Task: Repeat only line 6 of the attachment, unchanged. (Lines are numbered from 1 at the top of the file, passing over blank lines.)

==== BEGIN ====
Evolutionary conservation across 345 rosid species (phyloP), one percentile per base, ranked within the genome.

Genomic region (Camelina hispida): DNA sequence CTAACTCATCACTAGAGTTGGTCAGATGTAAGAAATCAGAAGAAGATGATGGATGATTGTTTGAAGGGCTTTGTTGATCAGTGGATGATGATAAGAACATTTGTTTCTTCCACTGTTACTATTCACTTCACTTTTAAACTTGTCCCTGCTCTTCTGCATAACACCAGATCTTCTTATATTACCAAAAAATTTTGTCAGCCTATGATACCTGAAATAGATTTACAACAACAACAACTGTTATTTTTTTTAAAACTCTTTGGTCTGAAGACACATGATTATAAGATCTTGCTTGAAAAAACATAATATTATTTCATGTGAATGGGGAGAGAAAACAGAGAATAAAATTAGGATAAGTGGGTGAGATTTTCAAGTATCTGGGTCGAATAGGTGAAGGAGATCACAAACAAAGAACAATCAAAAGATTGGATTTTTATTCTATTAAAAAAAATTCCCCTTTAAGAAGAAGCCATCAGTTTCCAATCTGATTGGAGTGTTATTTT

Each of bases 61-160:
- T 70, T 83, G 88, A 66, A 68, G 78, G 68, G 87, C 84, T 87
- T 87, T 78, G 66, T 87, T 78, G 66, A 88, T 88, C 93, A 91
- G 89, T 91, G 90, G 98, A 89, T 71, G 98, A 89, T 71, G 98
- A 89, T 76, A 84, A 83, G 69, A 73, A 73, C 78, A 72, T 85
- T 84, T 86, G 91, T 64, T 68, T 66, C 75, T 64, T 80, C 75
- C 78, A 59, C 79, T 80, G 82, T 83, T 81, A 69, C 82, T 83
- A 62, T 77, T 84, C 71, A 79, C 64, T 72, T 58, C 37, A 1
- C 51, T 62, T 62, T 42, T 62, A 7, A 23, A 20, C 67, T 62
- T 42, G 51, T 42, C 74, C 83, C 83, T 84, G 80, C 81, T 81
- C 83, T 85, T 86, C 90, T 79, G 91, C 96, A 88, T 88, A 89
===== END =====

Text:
- G 89, T 91, G 90, G 98, A 89, T 71, G 98, A 89, T 71, G 98